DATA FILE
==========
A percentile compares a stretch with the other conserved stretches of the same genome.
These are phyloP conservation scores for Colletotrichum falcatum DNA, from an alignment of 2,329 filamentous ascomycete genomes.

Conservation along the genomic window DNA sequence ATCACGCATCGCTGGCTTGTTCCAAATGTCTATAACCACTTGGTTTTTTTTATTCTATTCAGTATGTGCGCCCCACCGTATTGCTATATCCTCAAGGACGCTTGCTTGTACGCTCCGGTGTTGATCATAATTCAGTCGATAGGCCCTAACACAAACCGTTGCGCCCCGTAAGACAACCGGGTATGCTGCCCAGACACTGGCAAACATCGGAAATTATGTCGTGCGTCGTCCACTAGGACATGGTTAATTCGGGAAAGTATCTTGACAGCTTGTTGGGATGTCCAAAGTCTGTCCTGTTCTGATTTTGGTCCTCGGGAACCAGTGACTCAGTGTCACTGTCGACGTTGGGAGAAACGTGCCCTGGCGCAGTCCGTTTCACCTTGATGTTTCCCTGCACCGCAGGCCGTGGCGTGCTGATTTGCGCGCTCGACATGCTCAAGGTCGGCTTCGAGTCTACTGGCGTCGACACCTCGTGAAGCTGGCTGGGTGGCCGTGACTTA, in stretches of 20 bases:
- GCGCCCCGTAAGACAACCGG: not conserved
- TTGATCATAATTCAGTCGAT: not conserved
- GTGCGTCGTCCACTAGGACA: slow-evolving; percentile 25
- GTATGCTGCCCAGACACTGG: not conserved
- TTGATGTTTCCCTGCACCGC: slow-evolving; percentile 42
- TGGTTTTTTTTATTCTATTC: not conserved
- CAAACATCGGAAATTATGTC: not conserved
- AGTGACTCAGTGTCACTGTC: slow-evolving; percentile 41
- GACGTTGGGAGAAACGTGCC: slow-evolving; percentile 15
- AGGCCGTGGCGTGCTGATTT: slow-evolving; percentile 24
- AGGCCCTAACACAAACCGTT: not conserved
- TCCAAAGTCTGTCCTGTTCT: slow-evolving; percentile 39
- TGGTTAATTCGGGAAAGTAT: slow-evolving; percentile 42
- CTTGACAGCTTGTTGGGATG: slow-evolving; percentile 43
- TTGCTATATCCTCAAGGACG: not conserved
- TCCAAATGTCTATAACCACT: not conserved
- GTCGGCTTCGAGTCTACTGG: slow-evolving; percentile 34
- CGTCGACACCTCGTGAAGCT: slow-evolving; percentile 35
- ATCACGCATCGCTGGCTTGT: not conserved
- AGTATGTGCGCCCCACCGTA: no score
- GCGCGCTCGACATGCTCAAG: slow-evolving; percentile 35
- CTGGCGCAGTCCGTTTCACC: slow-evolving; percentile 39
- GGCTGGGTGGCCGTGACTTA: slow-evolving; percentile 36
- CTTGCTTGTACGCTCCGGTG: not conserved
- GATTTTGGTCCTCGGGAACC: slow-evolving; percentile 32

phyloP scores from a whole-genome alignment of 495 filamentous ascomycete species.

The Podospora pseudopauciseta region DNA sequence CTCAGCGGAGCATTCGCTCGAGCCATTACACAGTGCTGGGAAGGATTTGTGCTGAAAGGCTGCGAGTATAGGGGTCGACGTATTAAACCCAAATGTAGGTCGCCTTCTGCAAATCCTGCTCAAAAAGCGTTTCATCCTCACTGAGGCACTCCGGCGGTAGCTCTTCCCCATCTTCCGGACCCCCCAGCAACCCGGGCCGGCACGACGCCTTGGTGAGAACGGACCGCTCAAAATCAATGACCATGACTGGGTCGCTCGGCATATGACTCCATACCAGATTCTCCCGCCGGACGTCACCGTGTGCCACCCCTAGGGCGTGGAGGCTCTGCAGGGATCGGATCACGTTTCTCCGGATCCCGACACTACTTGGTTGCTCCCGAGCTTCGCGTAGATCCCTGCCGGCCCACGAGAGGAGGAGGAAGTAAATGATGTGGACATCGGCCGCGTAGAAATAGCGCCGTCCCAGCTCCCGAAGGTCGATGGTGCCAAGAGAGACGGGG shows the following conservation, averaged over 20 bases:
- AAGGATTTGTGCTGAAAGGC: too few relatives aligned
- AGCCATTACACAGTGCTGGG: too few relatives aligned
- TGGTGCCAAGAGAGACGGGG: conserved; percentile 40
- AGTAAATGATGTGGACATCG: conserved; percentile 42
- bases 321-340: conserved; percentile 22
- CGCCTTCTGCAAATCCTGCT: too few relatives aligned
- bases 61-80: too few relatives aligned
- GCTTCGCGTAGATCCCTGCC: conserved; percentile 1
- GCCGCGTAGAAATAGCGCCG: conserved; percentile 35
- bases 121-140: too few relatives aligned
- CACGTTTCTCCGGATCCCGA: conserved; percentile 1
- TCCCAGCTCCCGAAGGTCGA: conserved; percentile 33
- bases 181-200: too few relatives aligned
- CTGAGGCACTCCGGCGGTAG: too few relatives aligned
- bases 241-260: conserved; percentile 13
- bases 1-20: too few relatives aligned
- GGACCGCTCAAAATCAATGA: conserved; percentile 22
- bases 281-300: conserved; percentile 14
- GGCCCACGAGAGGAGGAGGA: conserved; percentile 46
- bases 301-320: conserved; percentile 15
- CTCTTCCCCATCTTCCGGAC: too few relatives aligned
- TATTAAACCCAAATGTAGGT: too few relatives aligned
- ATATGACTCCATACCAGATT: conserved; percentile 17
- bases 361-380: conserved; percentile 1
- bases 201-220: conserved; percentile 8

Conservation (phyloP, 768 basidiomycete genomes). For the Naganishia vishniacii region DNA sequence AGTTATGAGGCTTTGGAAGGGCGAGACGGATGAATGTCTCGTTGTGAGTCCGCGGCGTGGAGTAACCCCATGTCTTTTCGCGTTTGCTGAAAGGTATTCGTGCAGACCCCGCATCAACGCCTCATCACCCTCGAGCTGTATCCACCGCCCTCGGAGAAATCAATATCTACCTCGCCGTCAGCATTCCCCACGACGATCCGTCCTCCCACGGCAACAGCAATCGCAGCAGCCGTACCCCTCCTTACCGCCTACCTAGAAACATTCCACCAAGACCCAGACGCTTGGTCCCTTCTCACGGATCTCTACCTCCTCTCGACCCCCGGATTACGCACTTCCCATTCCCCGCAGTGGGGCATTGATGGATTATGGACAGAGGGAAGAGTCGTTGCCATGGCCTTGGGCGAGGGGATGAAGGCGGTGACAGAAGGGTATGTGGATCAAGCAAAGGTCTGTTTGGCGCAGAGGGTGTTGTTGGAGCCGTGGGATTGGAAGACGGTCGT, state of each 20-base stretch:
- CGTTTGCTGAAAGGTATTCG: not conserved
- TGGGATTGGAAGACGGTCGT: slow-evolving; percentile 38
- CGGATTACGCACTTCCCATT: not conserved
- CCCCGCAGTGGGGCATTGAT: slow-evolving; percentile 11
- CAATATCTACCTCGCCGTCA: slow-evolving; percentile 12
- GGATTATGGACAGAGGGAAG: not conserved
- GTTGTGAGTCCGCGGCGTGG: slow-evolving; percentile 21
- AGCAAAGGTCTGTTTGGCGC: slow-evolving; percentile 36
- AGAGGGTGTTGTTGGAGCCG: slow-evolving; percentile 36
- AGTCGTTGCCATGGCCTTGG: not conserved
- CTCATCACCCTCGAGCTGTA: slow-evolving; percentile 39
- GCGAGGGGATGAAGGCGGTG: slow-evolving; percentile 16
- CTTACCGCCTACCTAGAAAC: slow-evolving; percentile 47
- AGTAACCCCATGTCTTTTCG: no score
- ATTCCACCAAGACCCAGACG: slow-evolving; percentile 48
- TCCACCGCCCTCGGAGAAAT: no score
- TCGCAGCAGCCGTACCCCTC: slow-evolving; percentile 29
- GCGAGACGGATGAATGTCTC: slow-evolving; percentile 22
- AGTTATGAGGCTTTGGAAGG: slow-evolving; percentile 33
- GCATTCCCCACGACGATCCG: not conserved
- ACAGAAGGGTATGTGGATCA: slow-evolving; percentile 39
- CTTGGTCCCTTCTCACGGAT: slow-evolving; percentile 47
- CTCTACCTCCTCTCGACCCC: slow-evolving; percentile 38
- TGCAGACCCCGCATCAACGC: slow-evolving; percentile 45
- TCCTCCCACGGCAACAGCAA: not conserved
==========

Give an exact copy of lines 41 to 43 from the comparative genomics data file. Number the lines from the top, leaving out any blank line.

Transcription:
- CACGTTTCTCCGGATCCCGA: conserved; percentile 1
- TCCCAGCTCCCGAAGGTCGA: conserved; percentile 33
- bases 181-200: too few relatives aligned